Exposing Unbelief: Matthew 13:53-58
“53) When Jesus had finished these parables, He departed from there. 54)° He came to His hometown and began teaching them in their synagogue, so that they were astonished, and said, “Where did this man get this wisdom and these miraculous powers? 55) Is not this the carpenter’s son? Is not His mother called Mary, and His brothers, James and Joseph and Simon and Judas? 56) And His sisters, are they not all with us? Where then did this man get all these things?” 57) And they took offense at Him. But Jesus said to them, “A prophet is not without honor except in his hometown and in his own household.” 58) And He did not do many miracles there because of their unbelief.” Matthew‬ ‭13‬:‭53‬-‭58‬
Home sweet home! Well, not always. Jesus now returns to His home town of Nazareth for a brief visit. As was His custom, He went into the synagogue and began to teach. This may have been His home synagogue where He grew up.
Rather than celebrating His home coming, the people took offense at Him. They questioned both His teachings and His miraculous powers. He had grown and stepped into His office of Messiah. They wanted to force Him back into His former role as the carpenter’s son.
The reference to His mother Mary and His step brothers of James, Joseph, Simon and Judas and His sisters is very telling. His step father, Joseph, had kept Mary a virgin until after Jesus was born. (See Matthew 1:24-25) Then they started their own family.
This text in Matthew 13:53-58 is both ignored and scorned by the Catholic Church. They maintain that His mother is still “the blessed Virgin Mary.” But the biblical text says otherwise.
The teaching of His extended family appears throughout the four gospels and the New Testament. Compare these verses with Matthew 12:46-50, John 7:3-10 and Jude 1:1. Church history teaches that the author or the book of James and Jude were indeed half brothers of Jesus who became leaders in the early church.
So why the backlash in Nazareth? It appears that they wanted to force Him back into His previous role as family provider in the absence of His step father Joseph. As the eldest son, the duty fell on Him to support His family until His siblings were raised and then to care for His widowed mother throughout her senior years. He inherited the family business and was expected to run the carpenters shop.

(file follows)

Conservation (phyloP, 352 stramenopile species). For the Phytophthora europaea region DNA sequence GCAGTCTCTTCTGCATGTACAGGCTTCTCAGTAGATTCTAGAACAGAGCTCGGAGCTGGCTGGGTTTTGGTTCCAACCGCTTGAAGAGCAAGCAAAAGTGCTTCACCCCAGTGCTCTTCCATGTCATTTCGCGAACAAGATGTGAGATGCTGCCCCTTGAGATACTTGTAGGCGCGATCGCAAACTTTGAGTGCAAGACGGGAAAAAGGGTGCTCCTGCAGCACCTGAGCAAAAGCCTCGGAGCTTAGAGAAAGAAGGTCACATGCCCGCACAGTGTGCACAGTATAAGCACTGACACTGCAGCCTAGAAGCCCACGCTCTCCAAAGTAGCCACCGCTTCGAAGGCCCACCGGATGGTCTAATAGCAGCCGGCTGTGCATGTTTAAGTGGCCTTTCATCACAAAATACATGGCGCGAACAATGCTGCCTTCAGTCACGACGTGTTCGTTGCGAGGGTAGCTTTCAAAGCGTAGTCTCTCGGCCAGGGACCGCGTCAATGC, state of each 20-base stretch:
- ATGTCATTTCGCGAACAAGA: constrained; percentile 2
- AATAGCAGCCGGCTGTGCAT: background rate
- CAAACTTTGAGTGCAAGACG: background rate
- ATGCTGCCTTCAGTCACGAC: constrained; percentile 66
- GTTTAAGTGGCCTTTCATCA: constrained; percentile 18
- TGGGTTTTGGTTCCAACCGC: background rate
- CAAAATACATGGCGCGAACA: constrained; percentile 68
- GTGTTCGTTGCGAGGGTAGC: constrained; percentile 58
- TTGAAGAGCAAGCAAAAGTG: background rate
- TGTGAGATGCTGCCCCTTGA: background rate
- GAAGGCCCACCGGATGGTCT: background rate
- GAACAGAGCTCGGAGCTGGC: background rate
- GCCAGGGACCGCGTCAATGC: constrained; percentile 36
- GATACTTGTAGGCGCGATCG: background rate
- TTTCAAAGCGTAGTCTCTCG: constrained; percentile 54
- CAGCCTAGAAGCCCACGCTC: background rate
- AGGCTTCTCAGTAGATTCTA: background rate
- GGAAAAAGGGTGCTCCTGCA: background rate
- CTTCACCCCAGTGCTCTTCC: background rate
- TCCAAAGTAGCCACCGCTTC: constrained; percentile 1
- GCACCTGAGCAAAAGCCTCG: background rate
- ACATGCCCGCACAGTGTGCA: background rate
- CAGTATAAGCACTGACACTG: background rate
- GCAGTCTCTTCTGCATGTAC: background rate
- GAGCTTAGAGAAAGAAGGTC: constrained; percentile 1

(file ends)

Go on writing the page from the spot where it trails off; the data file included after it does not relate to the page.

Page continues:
This text hints heavily that the people of Nazareth were pressuring Him to drop His ridiculous itinerant travels and become a responsible elder son. They wanted Him to reopen the carpenters shop and resume His traditional family duty. Their image of Him was “The Carpenters Son” and not “The Lamb of God” or “The Messiah.” They were trying to force Him back into His former life.
Every new Christian faces this same pressure from former friends and family. Initially they reject the change Jesus produces in you. They want you back at the parties and former festivities.
Some pull anchor and give way to this pressure. They “backslide” into their former life. Those who hold fast to their new life “in Christ” often face scorn. Notice verse 57 says, “They took offense at Him.” The pressure is real and it can be overwhelming for some new believers.
How did Jesus respond? He simply noted that “A prophet is not without honor except in his home town, and his own household.” Friends and family are often the most difficult to reach. Be patent with them, but by all means forge ahead in your walk with God.
On an encouraging note, His mother Mary and His brothers all participated in the prayer meeting recorded in Acts 1:14 that ushered in the outpouring of the Holy Spirit on the day of Pentecost. Jesus won them over! He built bridges and not walls with His family.
But the text in Matthew 13 does not end with His family. Verse 58 says; “He did not do many miracles there because of their unbelief.” There is a mystery in the Gospels and the New Testament that is difficult to grasp. There seems to be a direct connection between miracles and sincere faith or unbelief.
Jesus often made sincere faith the condition of His miraculous works. See Mark 9:20-24. Jesus made it clear that “all things are possible to Him who believes.”
I confess, I am the byproduct of the agnostic Western Church. After nearly fifty years of walking with Jesus, my prayer is often like the father of the helpless son; “I do believe, help my unbelief.” (Vs 24)
Many people ask why we seldom see miracles in the western church today. I am persuaded that we are like the people of Nazareth. We suffer from a condition of unbelief. Western theology as a whole has been watered down with the philosophy of naturalism. We have been taught that “God does not do miracles today”… and we sincerely believe it!
Instead of praying in faith for healing, we pray for God to comfort the afflicted. The western church has far more faith in doctors than in the Great Physician. We pray as a last resort as we plan the funeral for our loved ones.
Honestly, we have a crisis of unbelief when it comes to the power of God. We strongly believe in the existence of God and the power of the gospel to save people, but we are agnostics when it comes to believing that God does miracles today. Verse 53 clearly explains the problem with Western Christianity; “53) And He did not do many miracles there because of their unbelief.”
This is precisely where the Holy Spirit is wrestling in my life in recent years. He is confronting me with my crisis of unbelief when it comes to the power of God in my everyday life. I am starting to confess and repent of my theologically conditioned unbelief. I am asking God for the grace to pray with unwavering faith!
Daily Bible Commentary By Terry Baxter: Cofounder of GoServ Global